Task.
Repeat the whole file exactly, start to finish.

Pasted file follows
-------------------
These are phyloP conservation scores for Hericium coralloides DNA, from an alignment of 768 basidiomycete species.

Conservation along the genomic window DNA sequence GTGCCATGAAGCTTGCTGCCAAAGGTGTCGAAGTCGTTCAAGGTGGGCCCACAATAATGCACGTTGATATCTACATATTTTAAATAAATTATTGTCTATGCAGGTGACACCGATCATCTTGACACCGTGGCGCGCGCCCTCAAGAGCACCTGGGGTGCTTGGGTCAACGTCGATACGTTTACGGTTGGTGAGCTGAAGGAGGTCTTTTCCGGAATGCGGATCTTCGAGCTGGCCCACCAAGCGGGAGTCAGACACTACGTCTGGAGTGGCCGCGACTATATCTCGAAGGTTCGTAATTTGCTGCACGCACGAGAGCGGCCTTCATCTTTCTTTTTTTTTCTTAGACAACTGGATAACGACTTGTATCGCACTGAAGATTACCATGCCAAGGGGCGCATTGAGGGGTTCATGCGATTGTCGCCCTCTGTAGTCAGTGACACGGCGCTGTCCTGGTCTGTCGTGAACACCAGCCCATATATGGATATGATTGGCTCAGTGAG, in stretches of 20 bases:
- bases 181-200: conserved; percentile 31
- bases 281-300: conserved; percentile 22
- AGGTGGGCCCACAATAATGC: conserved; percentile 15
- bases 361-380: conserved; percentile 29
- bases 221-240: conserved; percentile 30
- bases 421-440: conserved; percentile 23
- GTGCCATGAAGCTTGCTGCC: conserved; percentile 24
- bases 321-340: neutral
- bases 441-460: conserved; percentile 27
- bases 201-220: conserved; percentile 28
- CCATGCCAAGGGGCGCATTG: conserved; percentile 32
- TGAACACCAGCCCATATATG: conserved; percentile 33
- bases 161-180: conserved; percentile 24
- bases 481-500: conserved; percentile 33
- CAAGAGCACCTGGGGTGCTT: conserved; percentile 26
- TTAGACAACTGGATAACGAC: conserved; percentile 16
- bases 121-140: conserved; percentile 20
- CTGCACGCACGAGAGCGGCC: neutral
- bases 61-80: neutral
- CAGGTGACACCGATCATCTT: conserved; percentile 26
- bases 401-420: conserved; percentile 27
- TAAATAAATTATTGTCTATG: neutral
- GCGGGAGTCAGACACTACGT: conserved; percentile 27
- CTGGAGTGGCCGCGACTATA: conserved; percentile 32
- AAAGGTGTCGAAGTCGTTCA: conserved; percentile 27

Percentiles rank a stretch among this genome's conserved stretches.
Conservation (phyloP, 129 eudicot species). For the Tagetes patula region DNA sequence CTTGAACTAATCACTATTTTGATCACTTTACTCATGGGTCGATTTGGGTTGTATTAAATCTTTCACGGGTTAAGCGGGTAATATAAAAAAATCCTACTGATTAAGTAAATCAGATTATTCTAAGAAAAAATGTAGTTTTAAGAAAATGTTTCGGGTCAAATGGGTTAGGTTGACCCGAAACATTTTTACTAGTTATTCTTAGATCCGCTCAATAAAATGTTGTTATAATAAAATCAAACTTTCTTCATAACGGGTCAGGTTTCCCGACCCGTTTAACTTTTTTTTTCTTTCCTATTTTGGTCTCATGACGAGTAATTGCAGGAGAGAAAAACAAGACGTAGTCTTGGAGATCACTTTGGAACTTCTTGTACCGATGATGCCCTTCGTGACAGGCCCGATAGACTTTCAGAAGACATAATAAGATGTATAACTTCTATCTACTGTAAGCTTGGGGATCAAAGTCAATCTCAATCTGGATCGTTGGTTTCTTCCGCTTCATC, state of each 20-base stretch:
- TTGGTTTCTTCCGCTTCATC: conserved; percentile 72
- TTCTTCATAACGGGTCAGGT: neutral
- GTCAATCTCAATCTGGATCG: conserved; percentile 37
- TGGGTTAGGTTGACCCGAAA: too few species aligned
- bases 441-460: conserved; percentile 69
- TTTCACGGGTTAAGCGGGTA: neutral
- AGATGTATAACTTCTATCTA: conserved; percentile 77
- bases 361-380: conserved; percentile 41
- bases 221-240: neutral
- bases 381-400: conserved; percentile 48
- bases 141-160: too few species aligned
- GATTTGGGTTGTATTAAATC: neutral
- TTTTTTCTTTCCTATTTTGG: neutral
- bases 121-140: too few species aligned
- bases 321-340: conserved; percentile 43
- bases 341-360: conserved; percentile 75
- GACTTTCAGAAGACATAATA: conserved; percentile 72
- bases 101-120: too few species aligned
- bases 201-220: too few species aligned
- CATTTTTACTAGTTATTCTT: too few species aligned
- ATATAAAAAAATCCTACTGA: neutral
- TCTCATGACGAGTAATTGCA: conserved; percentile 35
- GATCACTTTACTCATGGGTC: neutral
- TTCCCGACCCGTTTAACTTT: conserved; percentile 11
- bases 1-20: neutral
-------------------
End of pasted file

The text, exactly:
These are phyloP conservation scores for Hericium coralloides DNA, from an alignment of 768 basidiomycete species.

Conservation along the genomic window DNA sequence GTGCCATGAAGCTTGCTGCCAAAGGTGTCGAAGTCGTTCAAGGTGGGCCCACAATAATGCACGTTGATATCTACATATTTTAAATAAATTATTGTCTATGCAGGTGACACCGATCATCTTGACACCGTGGCGCGCGCCCTCAAGAGCACCTGGGGTGCTTGGGTCAACGTCGATACGTTTACGGTTGGTGAGCTGAAGGAGGTCTTTTCCGGAATGCGGATCTTCGAGCTGGCCCACCAAGCGGGAGTCAGACACTACGTCTGGAGTGGCCGCGACTATATCTCGAAGGTTCGTAATTTGCTGCACGCACGAGAGCGGCCTTCATCTTTCTTTTTTTTTCTTAGACAACTGGATAACGACTTGTATCGCACTGAAGATTACCATGCCAAGGGGCGCATTGAGGGGTTCATGCGATTGTCGCCCTCTGTAGTCAGTGACACGGCGCTGTCCTGGTCTGTCGTGAACACCAGCCCATATATGGATATGATTGGCTCAGTGAG, in stretches of 20 bases:
- bases 181-200: conserved; percentile 31
- bases 281-300: conserved; percentile 22
- AGGTGGGCCCACAATAATGC: conserved; percentile 15
- bases 361-380: conserved; percentile 29
- bases 221-240: conserved; percentile 30
- bases 421-440: conserved; percentile 23
- GTGCCATGAAGCTTGCTGCC: conserved; percentile 24
- bases 321-340: neutral
- bases 441-460: conserved; percentile 27
- bases 201-220: conserved; percentile 28
- CCATGCCAAGGGGCGCATTG: conserved; percentile 32
- TGAACACCAGCCCATATATG: conserved; percentile 33
- bases 161-180: conserved; percentile 24
- bases 481-500: conserved; percentile 33
- CAAGAGCACCTGGGGTGCTT: conserved; percentile 26
- TTAGACAACTGGATAACGAC: conserved; percentile 16
- bases 121-140: conserved; percentile 20
- CTGCACGCACGAGAGCGGCC: neutral
- bases 61-80: neutral
- CAGGTGACACCGATCATCTT: conserved; percentile 26
- bases 401-420: conserved; percentile 27
- TAAATAAATTATTGTCTATG: neutral
- GCGGGAGTCAGACACTACGT: conserved; percentile 27
- CTGGAGTGGCCGCGACTATA: conserved; percentile 32
- AAAGGTGTCGAAGTCGTTCA: conserved; percentile 27

Percentiles rank a stretch among this genome's conserved stretches.
Conservation (phyloP, 129 eudicot species). For the Tagetes patula region DNA sequence CTTGAACTAATCACTATTTTGATCACTTTACTCATGGGTCGATTTGGGTTGTATTAAATCTTTCACGGGTTAAGCGGGTAATATAAAAAAATCCTACTGATTAAGTAAATCAGATTATTCTAAGAAAAAATGTAGTTTTAAGAAAATGTTTCGGGTCAAATGGGTTAGGTTGACCCGAAACATTTTTACTAGTTATTCTTAGATCCGCTCAATAAAATGTTGTTATAATAAAATCAAACTTTCTTCATAACGGGTCAGGTTTCCCGACCCGTTTAACTTTTTTTTTCTTTCCTATTTTGGTCTCATGACGAGTAATTGCAGGAGAGAAAAACAAGACGTAGTCTTGGAGATCACTTTGGAACTTCTTGTACCGATGATGCCCTTCGTGACAGGCCCGATAGACTTTCAGAAGACATAATAAGATGTATAACTTCTATCTACTGTAAGCTTGGGGATCAAAGTCAATCTCAATCTGGATCGTTGGTTTCTTCCGCTTCATC, state of each 20-base stretch:
- TTGGTTTCTTCCGCTTCATC: conserved; percentile 72
- TTCTTCATAACGGGTCAGGT: neutral
- GTCAATCTCAATCTGGATCG: conserved; percentile 37
- TGGGTTAGGTTGACCCGAAA: too few species aligned
- bases 441-460: conserved; percentile 69
- TTTCACGGGTTAAGCGGGTA: neutral
- AGATGTATAACTTCTATCTA: conserved; percentile 77
- bases 361-380: conserved; percentile 41
- bases 221-240: neutral
- bases 381-400: conserved; percentile 48
- bases 141-160: too few species aligned
- GATTTGGGTTGTATTAAATC: neutral
- TTTTTTCTTTCCTATTTTGG: neutral
- bases 121-140: too few species aligned
- bases 321-340: conserved; percentile 43
- bases 341-360: conserved; percentile 75
- GACTTTCAGAAGACATAATA: conserved; percentile 72
- bases 101-120: too few species aligned
- bases 201-220: too few species aligned
- CATTTTTACTAGTTATTCTT: too few species aligned
- ATATAAAAAAATCCTACTGA: neutral
- TCTCATGACGAGTAATTGCA: conserved; percentile 35
- GATCACTTTACTCATGGGTC: neutral
- TTCCCGACCCGTTTAACTTT: conserved; percentile 11
- bases 1-20: neutral